Tuesday, September 11, 2012

Basic Fighting Strategies - Backing Up

Disclaimer:  This is one strategy and I will be writing about more of them.  However, I want to keep each post fairly short so that you will read it all.  This is not the highest priority strategy either.  This is simply the first one I have chosen to write about.  Enjoy and I will have more soon.

Backing Up


The Problem

This may seem obvious but it is so very common among most of the schools of martial arts I have studied.  I did it for years and even taught it for a while.  Do no back up in a fight!  If you must back up, do not do it in a straight line.  The problem is that when you back up in a straight line away from your opponent you have a few problems on your hands.
  • You cannot see where you are going.
  • You will never run backwards faster than the other guy can run forward.
  • By going straight back you stay in the line of fire.  (ie all the kicks and punches)

The Fix


So the fix is to do one of a few options.  First if you must backup do so while also moving sideways.  If you imagine the attack as a line of force through your center, ideally you want to back up and move offline of that attack simultaneously. Again, this is IF you must feel you need to back up at all.

A better solution in my opinion is to move in a circle around your opponent.  The tighter the circle you can perform the better.  The reasons and various but I will give you a couple of them here.  First, by keeping close you have to move less to get a better result.  Think of it this way.  If I am standing 1 foot away from the attacker I only have to move 2 or 3 feet in circle around the person to be 90 degrees to their side.  If I am 5 feet away then I must move 10 feet or so along an arc to get me to that same 90 degree spot.  This is exaggerated but I hope you get the idea.  Anyway, the quicker you can make the person you fight turn the more they will have to reset to keep throwing attacks.

Plus, if you can get away from being nose to nose with someone you can also get where you have some much better targets.  Hitting someone in the side of the head is considerably easier then hitting them in the face.  In my opinion.  Loads harder for them to defend.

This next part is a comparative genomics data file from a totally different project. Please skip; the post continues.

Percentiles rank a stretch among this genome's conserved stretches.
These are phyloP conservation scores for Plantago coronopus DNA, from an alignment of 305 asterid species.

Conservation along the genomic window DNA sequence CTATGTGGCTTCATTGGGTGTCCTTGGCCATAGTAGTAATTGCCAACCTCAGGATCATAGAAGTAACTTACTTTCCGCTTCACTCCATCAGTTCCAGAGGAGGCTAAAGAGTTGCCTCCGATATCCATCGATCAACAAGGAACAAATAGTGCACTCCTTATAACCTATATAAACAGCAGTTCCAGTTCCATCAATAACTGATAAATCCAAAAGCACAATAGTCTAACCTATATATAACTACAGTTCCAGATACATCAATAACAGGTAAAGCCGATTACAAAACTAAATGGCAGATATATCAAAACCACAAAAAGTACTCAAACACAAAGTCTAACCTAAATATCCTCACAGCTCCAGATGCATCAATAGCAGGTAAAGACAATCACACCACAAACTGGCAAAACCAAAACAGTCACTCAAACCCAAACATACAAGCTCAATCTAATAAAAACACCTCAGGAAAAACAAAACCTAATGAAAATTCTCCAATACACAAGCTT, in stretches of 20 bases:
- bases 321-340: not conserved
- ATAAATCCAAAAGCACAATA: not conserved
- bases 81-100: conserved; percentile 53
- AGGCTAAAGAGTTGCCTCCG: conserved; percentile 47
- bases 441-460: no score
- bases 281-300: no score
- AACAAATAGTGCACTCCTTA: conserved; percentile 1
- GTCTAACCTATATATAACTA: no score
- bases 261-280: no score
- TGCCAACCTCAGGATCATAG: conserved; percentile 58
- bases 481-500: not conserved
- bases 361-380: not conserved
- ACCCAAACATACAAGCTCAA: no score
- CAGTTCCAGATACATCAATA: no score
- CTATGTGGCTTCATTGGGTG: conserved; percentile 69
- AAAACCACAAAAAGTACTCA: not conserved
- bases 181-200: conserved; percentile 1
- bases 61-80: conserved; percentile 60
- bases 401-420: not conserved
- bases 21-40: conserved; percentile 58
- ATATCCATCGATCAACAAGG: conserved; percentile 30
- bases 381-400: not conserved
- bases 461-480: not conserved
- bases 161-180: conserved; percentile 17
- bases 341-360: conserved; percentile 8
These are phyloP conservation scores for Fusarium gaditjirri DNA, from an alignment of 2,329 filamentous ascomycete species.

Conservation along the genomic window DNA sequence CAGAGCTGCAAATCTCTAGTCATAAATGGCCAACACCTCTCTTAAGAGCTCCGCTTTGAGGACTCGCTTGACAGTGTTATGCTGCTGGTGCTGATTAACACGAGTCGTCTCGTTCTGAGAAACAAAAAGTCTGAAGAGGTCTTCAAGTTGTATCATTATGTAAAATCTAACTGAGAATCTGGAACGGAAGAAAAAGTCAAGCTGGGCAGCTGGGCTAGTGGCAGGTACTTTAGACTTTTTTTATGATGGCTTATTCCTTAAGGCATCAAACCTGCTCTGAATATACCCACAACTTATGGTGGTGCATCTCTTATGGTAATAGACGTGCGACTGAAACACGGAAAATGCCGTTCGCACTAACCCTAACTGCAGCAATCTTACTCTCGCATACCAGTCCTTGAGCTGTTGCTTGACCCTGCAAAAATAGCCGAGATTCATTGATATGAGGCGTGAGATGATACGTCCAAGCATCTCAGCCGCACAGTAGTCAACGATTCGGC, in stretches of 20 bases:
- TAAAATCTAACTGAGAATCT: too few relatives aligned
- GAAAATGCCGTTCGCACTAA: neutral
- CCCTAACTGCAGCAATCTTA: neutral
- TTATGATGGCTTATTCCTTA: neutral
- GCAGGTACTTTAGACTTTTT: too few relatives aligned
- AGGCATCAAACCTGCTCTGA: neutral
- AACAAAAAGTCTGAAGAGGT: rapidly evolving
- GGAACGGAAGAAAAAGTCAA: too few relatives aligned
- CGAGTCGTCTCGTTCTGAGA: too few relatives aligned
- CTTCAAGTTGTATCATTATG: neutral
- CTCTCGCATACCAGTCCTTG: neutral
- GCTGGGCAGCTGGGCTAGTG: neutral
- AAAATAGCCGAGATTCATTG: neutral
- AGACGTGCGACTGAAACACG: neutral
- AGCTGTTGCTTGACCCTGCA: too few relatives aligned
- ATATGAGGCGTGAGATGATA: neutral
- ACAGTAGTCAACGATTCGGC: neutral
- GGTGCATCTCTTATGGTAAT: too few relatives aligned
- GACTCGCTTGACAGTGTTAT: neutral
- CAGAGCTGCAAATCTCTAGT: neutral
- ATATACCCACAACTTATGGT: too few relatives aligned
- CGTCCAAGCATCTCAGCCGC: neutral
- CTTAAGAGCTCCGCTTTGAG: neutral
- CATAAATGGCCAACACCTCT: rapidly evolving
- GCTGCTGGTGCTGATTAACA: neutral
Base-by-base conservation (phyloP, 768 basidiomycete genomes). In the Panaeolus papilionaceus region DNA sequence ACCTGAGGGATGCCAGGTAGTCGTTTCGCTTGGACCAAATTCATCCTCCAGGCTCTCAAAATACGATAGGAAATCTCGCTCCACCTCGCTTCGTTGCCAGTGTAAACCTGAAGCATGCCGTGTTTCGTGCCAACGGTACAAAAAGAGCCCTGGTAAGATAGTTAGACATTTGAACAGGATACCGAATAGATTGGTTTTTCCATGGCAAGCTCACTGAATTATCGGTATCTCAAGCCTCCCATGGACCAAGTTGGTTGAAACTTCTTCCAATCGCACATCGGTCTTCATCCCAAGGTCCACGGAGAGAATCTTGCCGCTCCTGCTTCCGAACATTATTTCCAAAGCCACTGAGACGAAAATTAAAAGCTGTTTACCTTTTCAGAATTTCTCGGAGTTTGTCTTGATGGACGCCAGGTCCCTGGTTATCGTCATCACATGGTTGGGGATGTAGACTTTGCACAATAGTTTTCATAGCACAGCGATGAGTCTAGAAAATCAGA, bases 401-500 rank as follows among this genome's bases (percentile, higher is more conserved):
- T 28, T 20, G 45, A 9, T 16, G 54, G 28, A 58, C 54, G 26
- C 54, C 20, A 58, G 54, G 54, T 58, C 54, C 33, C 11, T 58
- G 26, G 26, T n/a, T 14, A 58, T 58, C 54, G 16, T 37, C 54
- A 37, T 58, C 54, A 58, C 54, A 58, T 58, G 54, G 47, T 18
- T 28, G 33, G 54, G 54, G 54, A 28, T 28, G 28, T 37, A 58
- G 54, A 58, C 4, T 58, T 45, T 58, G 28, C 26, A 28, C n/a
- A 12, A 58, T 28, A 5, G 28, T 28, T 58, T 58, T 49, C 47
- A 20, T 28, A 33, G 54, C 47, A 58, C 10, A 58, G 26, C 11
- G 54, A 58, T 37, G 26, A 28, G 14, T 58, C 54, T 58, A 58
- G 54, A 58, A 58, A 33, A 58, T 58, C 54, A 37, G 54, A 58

Drills


Make the sparring space smaller then a ring.  Tape off a space where the combatants cannot get outside of a kicks reach of each other.  You can even put four other waiting combatants on the sidelines of the ring with shields to keep the players in the middle.  Think of this as confined space fighting practice.  Something most Karate and Taekwondo schools lack.  Again, that from personal experience.  Tell and repeat that no matter how much space they have from here on out they need to circle circle circle.  They need to do their best to never back up when possible. 

Another drill is similar but if the students have belts such as in Karate, take a spare bit of rope or a couple of belts and tie each end to a belt of each student.  The shorter the distance between them the more interesting thing become.  At first you might even tell them to ignore the rope as much as possible.  Later tell them to use the rope as part of the fight.  (Forcing them to use their body weight to upset each others balance and other fun tricks.)

Lastly, this is assuming a Karate type class.  Tell the fighters that they must place a hand on the person they are fighting.  Perhaps on a shoulder to start.  Tell them they must do their best to keep a hold of their opponent throughout the fight.  That does not means that have to stay nose to nose.  Over time they should start using their hand to control the other player as well as helping them to keep track of them when they are moving around.  There is more to this type of sparring but this is a good start.

I studied Karate and other martial arts for several years without putting a lot of the strategies into words.  Some of them, now that I can explain them, are terrible.  But a few are very useful.  This is a good one.  Give these and try and please feel free to make comments.  I love feedback.  Especially if it is constructive.